Lydia’s Corner: Leviticus 13:1-59 Mark 6:1-29 Psalm 39:1-13 Proverbs 10:10


Ken Ham Demonstrates The Cilantro Mandate (Legalism) — 11 Comments

  1. I am also pleased with the AofG statement, and the maturity and Christlike spirit demonstrated by it. I’ve been concerned for some time the the SBC is headed toward adopting a YE stance within their official statement of faith (the BFM), as the current SBC leadership does not seem to share this same spirit.

  2. I’m afraid the next thing will be denying communion to those who do not toe the line on this issue. Pessimism is seeping through my soul today. i think I need to drink a hot chocolate.

  3. I see your newest article expressed the same concerns I have about the direction of the SBC. GMTA, ASDO!

  4. I think I am going down the tubes. Is GMTA, ASDO -a Klingon dialect or is it a new Lady Gaga tune?

  5. Junkster

    I always like to learn one thing that I didn’t know every day. Phew-your explanation came in just in time.

  6. Hi Muff

    I hope Junkster is reading this. This is the time dilation theory that he proposed based on an episode of StarGate. Its funny how sci fi shows are often ahead of the game. Last night I was watching an old Star trek and realized that they were all using lap tops and IPads-amazing.

    This is certainly possible. Einstein’s Theory of Relativity would seem to indicate this possibility. I hope Zeta is reading. I bet he has some insight as well.

    I had an interesting conversation with a Hasidic Jewish woman whose husband is the head rabbi of the local Lubavitch. She said that they are taught that the first 3 days are long periods of time and the last three days, after the sun and the moon are literal 24 hour days.

    Actually, wouldn’t it be the ultimate laugh? We get to heaven and find out it was both-young and old, evolution and not. It seems in keeping with God who is far beyond our imagining and always kept us on our toes.

    Thanks for the link. Everyone should read it!!!

  7. The idea there could be a particular ‘frame of reference’ within which it would appear the universe unfolded in 6 days is not merely a possibility, it is guaranteed. It is not generally ok from a YEC perspective because even though there is some perspective where this is true, the time that has passed from the Earth’s perspective is still 4.5/13.7 billion years. However, the ‘White Hole Cosmology’ developed by Russ Humphreys and generally accepted by the YEC’s does make use of this idea to a certain extent (It has lots of other problems though).

    We run into another issue though with the idea that the 6 days are merely a shift in relativistic reference frame, and that is the order of the unfolding of the universe – it really does not match the 6 days described. And it is there that I believe the Framework view is superior to all others in many ways, because in the framework view the order is essentially correct, with there being 3 primary periods of creation described, each overlaying the other. The framework view also takes this text out of the realm of prose that might carry with it a technical component, as it is based upon the text containing elements found in Hebraic poetry called parallelism. But even in the Framework view, one must allow for the brush stroke, so to speak, to be very broad. It is correct only to a certain level of precision.

    For me, I find the most likely explanation of Genesis 1 is that it is a God inspired and authoritative adaptation of the Egyptian creation narrative whose purpose is to instill into the Israelites the understanding that the pagan gods are merely things created by God, and that man is His most important and precious creation. (Notice how different that is from so many ancient narratives where man is merely an afterthought or accident, more of a nuisance to the ‘gods’ than anything else).

    A friend of mine who is an accelerator physicist and OE Christian sent me a very fascinating paper that compares the ancient Egyptian narratives with the Genesis account. It is uncanny how many common elements there are. Even more so than the Babylonian accounts that so many in academia try to claim are the source of the Genesis narrative.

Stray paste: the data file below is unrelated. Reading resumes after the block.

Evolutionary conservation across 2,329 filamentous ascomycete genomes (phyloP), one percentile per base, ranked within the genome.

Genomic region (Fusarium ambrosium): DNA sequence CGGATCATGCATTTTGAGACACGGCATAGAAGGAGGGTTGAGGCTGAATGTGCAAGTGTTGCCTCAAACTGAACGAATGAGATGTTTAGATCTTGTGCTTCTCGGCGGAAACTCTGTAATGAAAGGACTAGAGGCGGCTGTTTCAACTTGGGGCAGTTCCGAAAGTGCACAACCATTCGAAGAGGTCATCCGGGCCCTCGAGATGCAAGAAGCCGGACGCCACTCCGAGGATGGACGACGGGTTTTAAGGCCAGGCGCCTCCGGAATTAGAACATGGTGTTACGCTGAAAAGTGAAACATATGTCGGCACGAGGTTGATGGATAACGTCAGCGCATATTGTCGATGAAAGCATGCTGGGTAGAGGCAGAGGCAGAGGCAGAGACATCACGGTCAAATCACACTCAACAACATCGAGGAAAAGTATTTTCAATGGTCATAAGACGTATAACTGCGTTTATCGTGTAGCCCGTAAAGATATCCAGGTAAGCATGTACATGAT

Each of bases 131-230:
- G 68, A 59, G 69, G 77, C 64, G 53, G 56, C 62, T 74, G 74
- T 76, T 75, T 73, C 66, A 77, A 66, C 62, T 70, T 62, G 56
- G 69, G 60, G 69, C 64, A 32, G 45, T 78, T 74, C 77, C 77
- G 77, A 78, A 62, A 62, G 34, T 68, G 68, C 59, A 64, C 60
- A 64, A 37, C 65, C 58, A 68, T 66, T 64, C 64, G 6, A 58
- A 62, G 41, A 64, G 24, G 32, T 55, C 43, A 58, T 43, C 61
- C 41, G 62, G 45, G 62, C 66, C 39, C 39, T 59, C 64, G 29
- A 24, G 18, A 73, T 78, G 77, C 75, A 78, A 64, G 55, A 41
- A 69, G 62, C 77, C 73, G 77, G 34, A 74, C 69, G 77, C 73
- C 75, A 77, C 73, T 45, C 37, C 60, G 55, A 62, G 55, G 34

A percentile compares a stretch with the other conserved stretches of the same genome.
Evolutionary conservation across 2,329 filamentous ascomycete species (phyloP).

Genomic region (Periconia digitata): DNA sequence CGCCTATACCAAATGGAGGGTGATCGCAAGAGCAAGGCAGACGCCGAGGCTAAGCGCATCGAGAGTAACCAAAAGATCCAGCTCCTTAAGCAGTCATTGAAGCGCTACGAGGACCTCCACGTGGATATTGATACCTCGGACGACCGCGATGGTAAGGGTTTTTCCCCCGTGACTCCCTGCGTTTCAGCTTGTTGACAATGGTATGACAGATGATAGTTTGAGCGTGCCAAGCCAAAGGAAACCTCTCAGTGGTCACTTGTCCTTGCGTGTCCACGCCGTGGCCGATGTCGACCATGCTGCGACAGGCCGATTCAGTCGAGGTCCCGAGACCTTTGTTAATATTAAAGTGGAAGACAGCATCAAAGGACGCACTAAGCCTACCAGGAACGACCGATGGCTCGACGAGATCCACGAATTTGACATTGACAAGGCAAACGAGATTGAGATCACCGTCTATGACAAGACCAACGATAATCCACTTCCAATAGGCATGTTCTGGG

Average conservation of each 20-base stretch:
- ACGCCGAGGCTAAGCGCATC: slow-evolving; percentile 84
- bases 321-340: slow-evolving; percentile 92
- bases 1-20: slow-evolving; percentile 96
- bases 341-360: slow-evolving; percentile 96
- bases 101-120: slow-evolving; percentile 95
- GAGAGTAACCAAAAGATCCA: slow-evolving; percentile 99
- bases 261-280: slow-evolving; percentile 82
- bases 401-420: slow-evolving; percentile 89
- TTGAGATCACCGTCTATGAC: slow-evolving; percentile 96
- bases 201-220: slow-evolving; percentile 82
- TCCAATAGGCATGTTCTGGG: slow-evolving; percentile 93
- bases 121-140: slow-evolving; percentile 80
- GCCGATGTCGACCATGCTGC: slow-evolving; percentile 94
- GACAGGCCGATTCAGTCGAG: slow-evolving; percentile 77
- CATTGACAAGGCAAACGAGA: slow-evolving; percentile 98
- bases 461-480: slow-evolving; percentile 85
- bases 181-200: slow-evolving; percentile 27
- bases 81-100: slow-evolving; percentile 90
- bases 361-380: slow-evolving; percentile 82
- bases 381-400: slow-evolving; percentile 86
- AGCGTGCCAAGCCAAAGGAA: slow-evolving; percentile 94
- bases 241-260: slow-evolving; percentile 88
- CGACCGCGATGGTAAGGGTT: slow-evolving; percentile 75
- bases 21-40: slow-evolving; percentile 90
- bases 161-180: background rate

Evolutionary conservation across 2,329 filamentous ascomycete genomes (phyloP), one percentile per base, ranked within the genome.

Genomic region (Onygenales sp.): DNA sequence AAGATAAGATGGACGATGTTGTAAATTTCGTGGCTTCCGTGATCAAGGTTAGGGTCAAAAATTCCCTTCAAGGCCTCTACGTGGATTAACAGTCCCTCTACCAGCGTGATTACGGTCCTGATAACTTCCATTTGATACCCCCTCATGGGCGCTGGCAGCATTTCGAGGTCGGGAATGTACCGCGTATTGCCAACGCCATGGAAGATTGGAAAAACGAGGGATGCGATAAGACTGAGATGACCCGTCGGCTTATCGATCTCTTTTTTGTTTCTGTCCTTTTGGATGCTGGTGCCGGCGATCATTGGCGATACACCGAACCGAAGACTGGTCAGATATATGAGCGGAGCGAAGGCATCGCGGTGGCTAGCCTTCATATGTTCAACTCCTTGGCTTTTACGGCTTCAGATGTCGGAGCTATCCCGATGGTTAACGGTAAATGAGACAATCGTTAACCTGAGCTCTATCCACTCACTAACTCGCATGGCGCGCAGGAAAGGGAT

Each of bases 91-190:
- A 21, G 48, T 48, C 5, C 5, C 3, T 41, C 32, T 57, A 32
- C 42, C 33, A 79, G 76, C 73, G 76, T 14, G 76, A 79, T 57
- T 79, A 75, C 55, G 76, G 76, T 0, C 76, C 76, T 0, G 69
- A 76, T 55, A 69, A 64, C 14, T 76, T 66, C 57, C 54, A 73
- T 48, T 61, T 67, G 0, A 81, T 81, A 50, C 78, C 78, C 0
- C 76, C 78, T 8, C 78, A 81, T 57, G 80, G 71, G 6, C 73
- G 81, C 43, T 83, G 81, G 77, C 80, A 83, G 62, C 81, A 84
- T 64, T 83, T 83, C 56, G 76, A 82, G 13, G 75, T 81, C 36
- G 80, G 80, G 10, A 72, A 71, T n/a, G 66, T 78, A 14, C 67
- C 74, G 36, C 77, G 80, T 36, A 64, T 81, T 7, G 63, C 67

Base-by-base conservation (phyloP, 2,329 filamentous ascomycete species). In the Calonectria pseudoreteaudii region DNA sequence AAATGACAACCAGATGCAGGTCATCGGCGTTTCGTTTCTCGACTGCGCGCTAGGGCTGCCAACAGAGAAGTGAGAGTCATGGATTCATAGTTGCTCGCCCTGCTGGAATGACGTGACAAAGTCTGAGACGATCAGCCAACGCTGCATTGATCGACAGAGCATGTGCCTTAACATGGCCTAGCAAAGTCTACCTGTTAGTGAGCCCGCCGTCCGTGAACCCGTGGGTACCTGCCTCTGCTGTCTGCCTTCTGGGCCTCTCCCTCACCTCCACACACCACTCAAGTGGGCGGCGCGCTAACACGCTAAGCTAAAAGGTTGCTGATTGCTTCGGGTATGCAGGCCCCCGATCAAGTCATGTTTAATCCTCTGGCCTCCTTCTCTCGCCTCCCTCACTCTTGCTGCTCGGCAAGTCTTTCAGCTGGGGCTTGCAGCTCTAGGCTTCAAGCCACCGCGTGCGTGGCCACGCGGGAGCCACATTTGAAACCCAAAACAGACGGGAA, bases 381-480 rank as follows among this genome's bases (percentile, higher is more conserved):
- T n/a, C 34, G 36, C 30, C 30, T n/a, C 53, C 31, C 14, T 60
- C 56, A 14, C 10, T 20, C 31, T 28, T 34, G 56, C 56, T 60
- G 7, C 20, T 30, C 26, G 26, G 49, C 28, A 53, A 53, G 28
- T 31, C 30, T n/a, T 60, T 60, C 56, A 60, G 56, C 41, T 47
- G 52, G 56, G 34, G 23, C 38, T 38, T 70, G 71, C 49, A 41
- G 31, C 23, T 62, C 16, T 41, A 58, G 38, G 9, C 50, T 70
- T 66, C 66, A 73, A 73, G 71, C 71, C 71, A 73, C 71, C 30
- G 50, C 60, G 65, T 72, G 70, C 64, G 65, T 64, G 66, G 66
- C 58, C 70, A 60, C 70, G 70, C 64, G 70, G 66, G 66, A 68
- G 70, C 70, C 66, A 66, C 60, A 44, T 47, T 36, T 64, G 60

I like this because it explains a lot of what Genesis is that clears the air of any element that could be called ‘wrong’ ( a polemic against the pagan gods of Egypt as opposed to an attempt to give ancient man knowledge about how God made the universe), yet it also gives direct evidence for the truth of Ancient Israel and its scripture having its origins in Egypt (i.e. Moses), Rather than some later time with the scriptures being put together at the time of the ancient Babylonian captivity. In the end, if it was never God’s purpose to supply information about the universe’s history that we would ultimately uncover ourselves anyway, then we can’t really complain that it doesn’t do that quite right – can we? Further, that being the case, isn’t it nice that its form and content gives us indirect evidence Israel and the Hebrews do indeed have Egyptian origins, especially when so many would like to convince us they don’t!


  8. Zeta

    Could you please expand on the concept of that the pagan gods were merely things created by God? Sound interesting.

  9. Hi Dee,

    You wrote:

    “…Actually, wouldn’t it be the ultimate laugh? We get to heaven and find out it was both-young and old, evolution and not. It seems in keeping with God who is far beyond our imagining and always kept us on our toes…”

    My sentiments go along those lines too. Could it be that we are so Hellenized in our thinking that it always HAS TO BE one or the other, never both, and certainly not the middle?

    Euclid built a wholely integrated system of geometry based on iron-clad propositions, and for a general and venue specific consumption, it works fine. Then along comes Riemann in the 19th cent. and shows that if you allow what Euclid ignores, a brand-new geometric system emerges that is every bit as sound as Euclid’s.

    And finally in response to the historicity or non-historicity of the Biblical accounts of the Hebrew Exodus, we have no objective certainty one way or the other because we don’t have all of the facts.

    To conclude that the Biblical account of the Exodus is just the fanciful lore of ancient Jewish scribes because no other sources mention it is premature. We would have to discount the treasure trove of books and scrolls lost when the library of Alexandria was destroyed. We do know that countless volumes were lost and or destroyed. Can we say with certainty that no record corroborating the Biblical account was among the volumes lost?